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What is “:-!!” in C code? (stackoverflow.com)
242 points by frontfor on Nov 21, 2016 | hide | past | web | favorite | 83 comments



That code seems needlessly arcane. You can get the same results without resorting to anonymous bitfields:

  #define BUILD_BUG_ON_ZERO(e) (sizeof(char[(e) ? -1 : 0]))
which, when it fails, results in

  error: size of unnamed array is negative
which is no worse than the provided code which results in

  error: negative width in bit-field '<anonymous>'
It's worth noting that declaring an array with 0 elements is not allowed in C99. However, using a struct with no named members has undefined behavior in C99 [1].

[1] http://stackoverflow.com/a/12918937/959866

Edit: You can get around having 0 elements by using

  #define BUILD_BUG_ON_ZERO(e) (sizeof(char[(e) ? -1 : 1]) - 1)
but you're starting to lose clarity again.


In some compilers due to C99 variable length arrays [1], your macro compiles happily if passed a value that is not a compile-time constant.

For example, this compiles but segfaults at runtime (GCC 4.9.2):

  int main(int argc, char * argv[]) {
    return (sizeof(char[(argc) ? -1 : 1]) - 1);
  }
[1] https://gcc.gnu.org/onlinedocs/gcc/Variable-Length.html


Ah, good point. One more reason for me to hate VLAs. ;)

The negative-length array trick is used in the Linux kernel source code [1]. I expect it's compiled with -Wvla though.

[1] https://github.com/torvalds/linux/blob/v4.5/arch/x86/boot/bo...


Looks exactly like the macro Jan Beulich replaced with the one discussed in OP: https://github.com/torvalds/linux/commit/8c87df457cb58fe75b9...


They are so good that they became optional in C11[0] and thankfully were not adopted by ANSI C++.

[0] - ISO 9899:2011 Programming Languages - C 6.7.6.2 4


    -#define BUILD_BUG_ON_ZERO(e) (sizeof(char[1 - 2 * !!(e)]) - 1)
    +#define BUILD_BUG_ON_ZERO(e) (sizeof(struct { int:-!!(e); }))
    +#define BUILD_BUG_ON_NULL(e) ((void *)sizeof(struct { int:-!!(e); }))
The commit that introduced the notation, actually used something similar to your second approach: https://github.com/torvalds/linux/commit/8c87df457cb58fe75b9...


And this is why I hated learning C. You went through a 500 pages C programming book, did all the exercises, had a good grasp of the language but you were still useless because you didn't know anything about those weird macros, Makefiles, automake, gcc flags, etc.


Bad C code is bad C code. There's equally bad JavaScript, Ruby, and Python code too; none of those languages have particularly simple semantics.

Moreover, this particular example is due to compatibility issues across the multitude of platforms that Linux supports, necessitating support for versions of C older than any language you might like. Were Linux only ever to be compiled with a C11 compiler, this could be replaced with simply `static_assert(x)`.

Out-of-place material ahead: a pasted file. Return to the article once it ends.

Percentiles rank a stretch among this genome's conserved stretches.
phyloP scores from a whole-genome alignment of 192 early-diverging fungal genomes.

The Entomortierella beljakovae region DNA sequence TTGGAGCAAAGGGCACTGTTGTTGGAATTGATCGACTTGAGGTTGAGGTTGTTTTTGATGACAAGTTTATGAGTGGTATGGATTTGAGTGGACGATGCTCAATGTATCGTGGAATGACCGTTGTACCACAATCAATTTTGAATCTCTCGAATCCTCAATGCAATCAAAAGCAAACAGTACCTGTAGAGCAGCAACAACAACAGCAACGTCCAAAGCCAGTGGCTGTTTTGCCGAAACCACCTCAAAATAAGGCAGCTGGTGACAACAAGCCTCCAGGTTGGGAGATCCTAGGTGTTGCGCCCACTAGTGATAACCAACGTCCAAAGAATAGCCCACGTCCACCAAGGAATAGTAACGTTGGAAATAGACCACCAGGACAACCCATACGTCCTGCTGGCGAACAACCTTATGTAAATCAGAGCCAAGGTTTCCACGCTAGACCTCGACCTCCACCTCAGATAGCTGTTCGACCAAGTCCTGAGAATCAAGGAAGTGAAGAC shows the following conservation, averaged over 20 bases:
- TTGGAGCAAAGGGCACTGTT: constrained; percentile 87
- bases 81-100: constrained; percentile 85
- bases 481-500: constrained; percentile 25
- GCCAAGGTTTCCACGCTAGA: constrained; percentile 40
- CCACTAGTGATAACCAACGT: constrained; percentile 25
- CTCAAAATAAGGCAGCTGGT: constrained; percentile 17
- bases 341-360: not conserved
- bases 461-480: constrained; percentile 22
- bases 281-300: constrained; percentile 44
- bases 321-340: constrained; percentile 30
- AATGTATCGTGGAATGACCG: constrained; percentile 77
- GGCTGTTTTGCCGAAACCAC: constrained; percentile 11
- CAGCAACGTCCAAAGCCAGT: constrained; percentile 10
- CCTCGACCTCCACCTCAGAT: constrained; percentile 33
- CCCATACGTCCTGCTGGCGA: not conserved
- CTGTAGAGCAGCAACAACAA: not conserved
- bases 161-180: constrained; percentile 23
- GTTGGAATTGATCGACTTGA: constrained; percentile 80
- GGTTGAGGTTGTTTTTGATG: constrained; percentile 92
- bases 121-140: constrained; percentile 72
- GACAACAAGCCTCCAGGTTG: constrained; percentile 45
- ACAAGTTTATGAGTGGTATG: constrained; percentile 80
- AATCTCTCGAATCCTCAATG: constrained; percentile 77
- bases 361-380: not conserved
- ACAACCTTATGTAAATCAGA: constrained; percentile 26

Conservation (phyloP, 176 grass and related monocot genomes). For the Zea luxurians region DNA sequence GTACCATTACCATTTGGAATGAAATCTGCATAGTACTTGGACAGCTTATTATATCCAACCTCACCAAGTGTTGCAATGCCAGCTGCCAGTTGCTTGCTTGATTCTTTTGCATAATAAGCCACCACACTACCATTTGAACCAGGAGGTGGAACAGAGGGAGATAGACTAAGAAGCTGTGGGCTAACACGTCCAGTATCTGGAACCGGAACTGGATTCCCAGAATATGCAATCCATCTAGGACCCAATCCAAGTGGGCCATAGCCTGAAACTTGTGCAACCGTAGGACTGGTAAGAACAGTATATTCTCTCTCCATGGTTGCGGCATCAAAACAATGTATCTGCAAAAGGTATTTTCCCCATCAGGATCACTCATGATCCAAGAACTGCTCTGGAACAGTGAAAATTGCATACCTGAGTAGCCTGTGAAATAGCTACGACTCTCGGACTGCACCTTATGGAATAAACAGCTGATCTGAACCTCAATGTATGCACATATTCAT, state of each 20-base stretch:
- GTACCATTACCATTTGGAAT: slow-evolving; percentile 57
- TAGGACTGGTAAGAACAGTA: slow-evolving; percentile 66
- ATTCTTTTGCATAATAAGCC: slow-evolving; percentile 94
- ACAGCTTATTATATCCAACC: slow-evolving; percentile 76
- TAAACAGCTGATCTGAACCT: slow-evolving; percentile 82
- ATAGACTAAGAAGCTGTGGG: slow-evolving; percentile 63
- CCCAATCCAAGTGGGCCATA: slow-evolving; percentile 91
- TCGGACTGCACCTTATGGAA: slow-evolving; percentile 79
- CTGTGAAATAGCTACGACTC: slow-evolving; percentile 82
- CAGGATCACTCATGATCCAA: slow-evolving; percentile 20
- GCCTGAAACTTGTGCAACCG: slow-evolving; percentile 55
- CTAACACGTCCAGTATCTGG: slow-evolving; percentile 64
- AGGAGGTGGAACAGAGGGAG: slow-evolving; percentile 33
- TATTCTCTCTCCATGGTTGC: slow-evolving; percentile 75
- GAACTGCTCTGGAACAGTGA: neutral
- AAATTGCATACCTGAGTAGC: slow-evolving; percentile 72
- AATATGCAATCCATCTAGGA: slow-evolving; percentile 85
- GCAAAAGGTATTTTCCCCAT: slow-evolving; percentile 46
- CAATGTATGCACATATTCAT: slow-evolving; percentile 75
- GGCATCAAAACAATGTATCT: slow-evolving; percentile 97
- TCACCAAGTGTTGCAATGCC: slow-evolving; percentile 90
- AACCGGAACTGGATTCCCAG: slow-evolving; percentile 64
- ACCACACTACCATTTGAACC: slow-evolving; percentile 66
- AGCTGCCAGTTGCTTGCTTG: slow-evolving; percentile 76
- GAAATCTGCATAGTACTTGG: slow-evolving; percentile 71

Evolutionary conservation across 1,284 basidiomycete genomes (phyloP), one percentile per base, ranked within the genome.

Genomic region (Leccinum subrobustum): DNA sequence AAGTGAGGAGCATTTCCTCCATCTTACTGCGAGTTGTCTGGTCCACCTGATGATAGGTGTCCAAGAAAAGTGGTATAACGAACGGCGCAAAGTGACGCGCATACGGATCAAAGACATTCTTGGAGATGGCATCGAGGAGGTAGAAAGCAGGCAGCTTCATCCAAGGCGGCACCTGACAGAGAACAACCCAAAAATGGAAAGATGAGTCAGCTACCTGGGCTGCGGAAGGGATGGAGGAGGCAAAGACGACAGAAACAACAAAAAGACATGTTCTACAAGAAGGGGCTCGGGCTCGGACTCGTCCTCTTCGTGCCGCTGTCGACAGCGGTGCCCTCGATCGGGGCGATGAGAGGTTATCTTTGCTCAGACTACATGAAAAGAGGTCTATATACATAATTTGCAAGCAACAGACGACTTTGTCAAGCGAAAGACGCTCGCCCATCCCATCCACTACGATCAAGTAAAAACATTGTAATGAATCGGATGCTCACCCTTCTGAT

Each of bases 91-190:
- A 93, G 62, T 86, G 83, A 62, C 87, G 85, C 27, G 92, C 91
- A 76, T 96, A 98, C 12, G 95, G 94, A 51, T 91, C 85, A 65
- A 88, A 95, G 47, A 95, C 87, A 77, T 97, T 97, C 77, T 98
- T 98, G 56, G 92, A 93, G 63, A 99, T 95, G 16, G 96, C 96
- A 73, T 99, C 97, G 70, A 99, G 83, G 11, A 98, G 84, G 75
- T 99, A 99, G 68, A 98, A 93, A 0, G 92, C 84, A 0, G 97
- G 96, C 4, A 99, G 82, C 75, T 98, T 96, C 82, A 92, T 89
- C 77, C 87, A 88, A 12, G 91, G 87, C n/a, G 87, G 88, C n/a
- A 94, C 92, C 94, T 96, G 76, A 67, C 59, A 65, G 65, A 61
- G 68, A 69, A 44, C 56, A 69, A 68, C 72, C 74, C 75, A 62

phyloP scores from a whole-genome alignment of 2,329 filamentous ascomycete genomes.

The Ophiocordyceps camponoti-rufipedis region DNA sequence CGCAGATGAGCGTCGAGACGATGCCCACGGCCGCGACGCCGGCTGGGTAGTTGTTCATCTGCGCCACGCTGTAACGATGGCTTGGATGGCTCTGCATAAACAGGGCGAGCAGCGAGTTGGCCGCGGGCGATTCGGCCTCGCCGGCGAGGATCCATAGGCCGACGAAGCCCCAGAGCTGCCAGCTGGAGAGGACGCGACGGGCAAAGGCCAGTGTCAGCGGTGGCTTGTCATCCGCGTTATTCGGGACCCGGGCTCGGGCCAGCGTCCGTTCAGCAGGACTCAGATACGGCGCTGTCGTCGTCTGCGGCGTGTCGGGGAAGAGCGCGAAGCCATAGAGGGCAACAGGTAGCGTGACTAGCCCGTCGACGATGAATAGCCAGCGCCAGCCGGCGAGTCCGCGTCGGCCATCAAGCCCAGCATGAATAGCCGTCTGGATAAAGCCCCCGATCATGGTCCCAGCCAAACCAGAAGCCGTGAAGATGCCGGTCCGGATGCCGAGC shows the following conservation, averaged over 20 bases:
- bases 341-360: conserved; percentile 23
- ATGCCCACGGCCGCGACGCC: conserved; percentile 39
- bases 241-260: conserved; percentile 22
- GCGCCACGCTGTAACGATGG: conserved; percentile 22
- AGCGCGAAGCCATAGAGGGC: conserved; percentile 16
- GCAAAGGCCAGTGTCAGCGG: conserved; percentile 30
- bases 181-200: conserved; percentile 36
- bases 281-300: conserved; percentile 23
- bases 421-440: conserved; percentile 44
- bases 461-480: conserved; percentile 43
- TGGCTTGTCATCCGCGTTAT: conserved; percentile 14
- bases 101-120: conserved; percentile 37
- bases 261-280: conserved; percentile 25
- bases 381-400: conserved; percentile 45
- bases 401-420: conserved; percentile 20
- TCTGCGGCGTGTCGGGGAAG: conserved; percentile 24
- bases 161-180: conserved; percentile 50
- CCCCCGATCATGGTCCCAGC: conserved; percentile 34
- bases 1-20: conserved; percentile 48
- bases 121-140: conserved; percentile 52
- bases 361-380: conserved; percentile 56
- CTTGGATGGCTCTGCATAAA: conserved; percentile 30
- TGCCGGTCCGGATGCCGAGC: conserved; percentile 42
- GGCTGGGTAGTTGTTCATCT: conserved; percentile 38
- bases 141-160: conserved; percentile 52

And speaking as someone who's coded C for 16 years and makes a living doing so: it is rare that I write a macro; my Makefiles are about 5 lines long; I've never touched automake; and the only GCC flags I ever use (and use consistently) are `-std=gnu11 -Wall -Werror -O3`. Heck I wrote a cross-platform NES emulator last month following these rules.

There's a lot of bad C out there to find. Don't let that turn you off from writing good C.


People often regard C code as inherently ugly because of nasty coding styles that were prevalent in the 80s and 90s – all local variables declared at the top of functions, lots of global variables, "space saving" indentation and often no whitespace between operators, bad separation of concerns. C can actually be a decent "high-level" language if you conform to a more modern style of programming. Codebases like Git and Nginx demonstrate that this is possible.


I generally agree with you, but C even at it's nicest is not "high level" except in the trivial sense of being having a recursive grammar (which assembly doesn't have).

The whole advantage of C is that it is a powerful, nice, and portable way to express roughly the same things you would otherwise express in assembly. Most of the really nasty undefined behaviour of modern compilers comes from forgetting this.


C is actually "high-level" in most aspects and we tend to forget that because of newer languages with lots of bells and whistles. C gives you a lot over assembly: functions with (mostly) no need to worry about calling conventions, automatic variables instead of dealing with registers and stack frame offsets, expression-oriented syntax that facilitates nesting of many operations within a single statement, structured programming support instead of scattered jumps and a rudimentary type system around values, pointers, arrays and structs.

Nothing fancy, but it means that the language can be compiled in a straightforward manner without any runtime support and a programmer can easily have a complete mental model of it.


Compared with languages like Ada, Modula-2, Turbo Pascal, Mesa/Cedar, Algol, PL/I, C is what we used to call a middle level language in those days.

And Algol, PL/I and their respective variants are around 10 years older than C.


Indeed. I don't want to give the impression that C is just assembly. It gives all the advantages you name, and they are very important.